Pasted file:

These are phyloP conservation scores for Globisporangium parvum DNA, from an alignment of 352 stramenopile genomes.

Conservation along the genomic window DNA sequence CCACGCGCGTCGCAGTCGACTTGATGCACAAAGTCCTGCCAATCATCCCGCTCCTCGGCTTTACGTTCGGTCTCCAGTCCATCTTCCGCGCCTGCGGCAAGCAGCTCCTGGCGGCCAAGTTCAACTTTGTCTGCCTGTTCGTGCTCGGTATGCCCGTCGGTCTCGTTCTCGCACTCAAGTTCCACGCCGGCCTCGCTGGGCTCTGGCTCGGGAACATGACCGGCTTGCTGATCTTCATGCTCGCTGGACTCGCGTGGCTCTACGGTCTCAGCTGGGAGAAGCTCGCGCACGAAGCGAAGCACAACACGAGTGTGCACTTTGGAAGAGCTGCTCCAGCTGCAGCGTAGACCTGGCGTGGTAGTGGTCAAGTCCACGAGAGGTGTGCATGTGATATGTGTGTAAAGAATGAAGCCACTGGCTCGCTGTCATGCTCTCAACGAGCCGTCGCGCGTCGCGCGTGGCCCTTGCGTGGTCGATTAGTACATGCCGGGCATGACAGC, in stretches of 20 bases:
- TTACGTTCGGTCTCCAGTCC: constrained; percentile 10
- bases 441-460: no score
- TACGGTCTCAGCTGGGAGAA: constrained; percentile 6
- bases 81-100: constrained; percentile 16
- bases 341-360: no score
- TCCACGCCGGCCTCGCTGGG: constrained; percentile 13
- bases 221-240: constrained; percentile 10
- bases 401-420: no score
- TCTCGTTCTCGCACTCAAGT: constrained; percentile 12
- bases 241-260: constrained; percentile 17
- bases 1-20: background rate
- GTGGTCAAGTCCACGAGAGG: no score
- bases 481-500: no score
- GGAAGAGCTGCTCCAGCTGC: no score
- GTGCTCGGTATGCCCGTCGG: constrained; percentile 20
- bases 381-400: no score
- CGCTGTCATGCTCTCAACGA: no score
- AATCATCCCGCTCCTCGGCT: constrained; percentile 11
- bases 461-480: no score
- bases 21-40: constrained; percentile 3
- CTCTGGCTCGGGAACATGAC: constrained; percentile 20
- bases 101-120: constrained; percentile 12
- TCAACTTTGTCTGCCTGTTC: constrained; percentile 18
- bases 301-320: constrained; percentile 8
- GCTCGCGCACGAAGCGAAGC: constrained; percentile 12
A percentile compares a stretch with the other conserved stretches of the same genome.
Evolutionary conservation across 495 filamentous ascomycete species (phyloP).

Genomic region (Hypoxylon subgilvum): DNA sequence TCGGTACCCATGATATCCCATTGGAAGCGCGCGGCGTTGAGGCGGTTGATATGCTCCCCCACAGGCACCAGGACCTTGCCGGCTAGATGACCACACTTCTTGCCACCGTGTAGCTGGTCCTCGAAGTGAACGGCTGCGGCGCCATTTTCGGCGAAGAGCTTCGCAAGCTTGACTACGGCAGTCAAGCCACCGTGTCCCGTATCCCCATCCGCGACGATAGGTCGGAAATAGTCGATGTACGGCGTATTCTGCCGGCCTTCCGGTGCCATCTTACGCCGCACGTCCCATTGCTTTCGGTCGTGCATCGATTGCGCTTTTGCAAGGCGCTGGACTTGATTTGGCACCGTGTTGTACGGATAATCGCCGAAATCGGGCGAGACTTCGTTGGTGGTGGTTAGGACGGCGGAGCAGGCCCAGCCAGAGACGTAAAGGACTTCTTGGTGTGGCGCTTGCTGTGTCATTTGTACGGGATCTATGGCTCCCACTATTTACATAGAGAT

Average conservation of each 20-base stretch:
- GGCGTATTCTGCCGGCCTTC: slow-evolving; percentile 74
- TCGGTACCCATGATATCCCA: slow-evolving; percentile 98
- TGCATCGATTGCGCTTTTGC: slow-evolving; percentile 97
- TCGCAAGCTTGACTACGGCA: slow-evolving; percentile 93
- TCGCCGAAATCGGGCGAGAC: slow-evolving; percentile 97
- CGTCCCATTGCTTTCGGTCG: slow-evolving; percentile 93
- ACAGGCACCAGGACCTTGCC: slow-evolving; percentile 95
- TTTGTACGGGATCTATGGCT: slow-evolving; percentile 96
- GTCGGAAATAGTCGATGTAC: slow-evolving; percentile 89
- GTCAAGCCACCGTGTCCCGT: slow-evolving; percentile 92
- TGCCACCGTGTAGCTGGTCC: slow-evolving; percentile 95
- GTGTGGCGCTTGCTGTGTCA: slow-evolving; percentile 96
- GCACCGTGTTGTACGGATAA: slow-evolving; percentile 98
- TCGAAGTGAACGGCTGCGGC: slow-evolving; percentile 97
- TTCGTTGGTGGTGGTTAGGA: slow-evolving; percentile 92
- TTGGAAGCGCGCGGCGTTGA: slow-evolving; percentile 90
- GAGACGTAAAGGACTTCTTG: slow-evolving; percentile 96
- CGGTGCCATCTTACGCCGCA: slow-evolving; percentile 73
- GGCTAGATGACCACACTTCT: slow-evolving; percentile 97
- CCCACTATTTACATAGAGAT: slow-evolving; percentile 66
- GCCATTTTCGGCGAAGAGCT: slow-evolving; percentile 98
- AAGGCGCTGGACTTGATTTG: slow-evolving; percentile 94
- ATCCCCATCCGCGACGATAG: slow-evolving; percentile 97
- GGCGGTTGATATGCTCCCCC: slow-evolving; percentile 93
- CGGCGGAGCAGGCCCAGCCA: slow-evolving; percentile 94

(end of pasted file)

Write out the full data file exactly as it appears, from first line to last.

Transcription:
These are phyloP conservation scores for Globisporangium parvum DNA, from an alignment of 352 stramenopile genomes.

Conservation along the genomic window DNA sequence CCACGCGCGTCGCAGTCGACTTGATGCACAAAGTCCTGCCAATCATCCCGCTCCTCGGCTTTACGTTCGGTCTCCAGTCCATCTTCCGCGCCTGCGGCAAGCAGCTCCTGGCGGCCAAGTTCAACTTTGTCTGCCTGTTCGTGCTCGGTATGCCCGTCGGTCTCGTTCTCGCACTCAAGTTCCACGCCGGCCTCGCTGGGCTCTGGCTCGGGAACATGACCGGCTTGCTGATCTTCATGCTCGCTGGACTCGCGTGGCTCTACGGTCTCAGCTGGGAGAAGCTCGCGCACGAAGCGAAGCACAACACGAGTGTGCACTTTGGAAGAGCTGCTCCAGCTGCAGCGTAGACCTGGCGTGGTAGTGGTCAAGTCCACGAGAGGTGTGCATGTGATATGTGTGTAAAGAATGAAGCCACTGGCTCGCTGTCATGCTCTCAACGAGCCGTCGCGCGTCGCGCGTGGCCCTTGCGTGGTCGATTAGTACATGCCGGGCATGACAGC, in stretches of 20 bases:
- TTACGTTCGGTCTCCAGTCC: constrained; percentile 10
- bases 441-460: no score
- TACGGTCTCAGCTGGGAGAA: constrained; percentile 6
- bases 81-100: constrained; percentile 16
- bases 341-360: no score
- TCCACGCCGGCCTCGCTGGG: constrained; percentile 13
- bases 221-240: constrained; percentile 10
- bases 401-420: no score
- TCTCGTTCTCGCACTCAAGT: constrained; percentile 12
- bases 241-260: constrained; percentile 17
- bases 1-20: background rate
- GTGGTCAAGTCCACGAGAGG: no score
- bases 481-500: no score
- GGAAGAGCTGCTCCAGCTGC: no score
- GTGCTCGGTATGCCCGTCGG: constrained; percentile 20
- bases 381-400: no score
- CGCTGTCATGCTCTCAACGA: no score
- AATCATCCCGCTCCTCGGCT: constrained; percentile 11
- bases 461-480: no score
- bases 21-40: constrained; percentile 3
- CTCTGGCTCGGGAACATGAC: constrained; percentile 20
- bases 101-120: constrained; percentile 12
- TCAACTTTGTCTGCCTGTTC: constrained; percentile 18
- bases 301-320: constrained; percentile 8
- GCTCGCGCACGAAGCGAAGC: constrained; percentile 12
A percentile compares a stretch with the other conserved stretches of the same genome.
Evolutionary conservation across 495 filamentous ascomycete species (phyloP).

Genomic region (Hypoxylon subgilvum): DNA sequence TCGGTACCCATGATATCCCATTGGAAGCGCGCGGCGTTGAGGCGGTTGATATGCTCCCCCACAGGCACCAGGACCTTGCCGGCTAGATGACCACACTTCTTGCCACCGTGTAGCTGGTCCTCGAAGTGAACGGCTGCGGCGCCATTTTCGGCGAAGAGCTTCGCAAGCTTGACTACGGCAGTCAAGCCACCGTGTCCCGTATCCCCATCCGCGACGATAGGTCGGAAATAGTCGATGTACGGCGTATTCTGCCGGCCTTCCGGTGCCATCTTACGCCGCACGTCCCATTGCTTTCGGTCGTGCATCGATTGCGCTTTTGCAAGGCGCTGGACTTGATTTGGCACCGTGTTGTACGGATAATCGCCGAAATCGGGCGAGACTTCGTTGGTGGTGGTTAGGACGGCGGAGCAGGCCCAGCCAGAGACGTAAAGGACTTCTTGGTGTGGCGCTTGCTGTGTCATTTGTACGGGATCTATGGCTCCCACTATTTACATAGAGAT

Average conservation of each 20-base stretch:
- GGCGTATTCTGCCGGCCTTC: slow-evolving; percentile 74
- TCGGTACCCATGATATCCCA: slow-evolving; percentile 98
- TGCATCGATTGCGCTTTTGC: slow-evolving; percentile 97
- TCGCAAGCTTGACTACGGCA: slow-evolving; percentile 93
- TCGCCGAAATCGGGCGAGAC: slow-evolving; percentile 97
- CGTCCCATTGCTTTCGGTCG: slow-evolving; percentile 93
- ACAGGCACCAGGACCTTGCC: slow-evolving; percentile 95
- TTTGTACGGGATCTATGGCT: slow-evolving; percentile 96
- GTCGGAAATAGTCGATGTAC: slow-evolving; percentile 89
- GTCAAGCCACCGTGTCCCGT: slow-evolving; percentile 92
- TGCCACCGTGTAGCTGGTCC: slow-evolving; percentile 95
- GTGTGGCGCTTGCTGTGTCA: slow-evolving; percentile 96
- GCACCGTGTTGTACGGATAA: slow-evolving; percentile 98
- TCGAAGTGAACGGCTGCGGC: slow-evolving; percentile 97
- TTCGTTGGTGGTGGTTAGGA: slow-evolving; percentile 92
- TTGGAAGCGCGCGGCGTTGA: slow-evolving; percentile 90
- GAGACGTAAAGGACTTCTTG: slow-evolving; percentile 96
- CGGTGCCATCTTACGCCGCA: slow-evolving; percentile 73
- GGCTAGATGACCACACTTCT: slow-evolving; percentile 97
- CCCACTATTTACATAGAGAT: slow-evolving; percentile 66
- GCCATTTTCGGCGAAGAGCT: slow-evolving; percentile 98
- AAGGCGCTGGACTTGATTTG: slow-evolving; percentile 94
- ATCCCCATCCGCGACGATAG: slow-evolving; percentile 97
- GGCGGTTGATATGCTCCCCC: slow-evolving; percentile 93
- CGGCGGAGCAGGCCCAGCCA: slow-evolving; percentile 94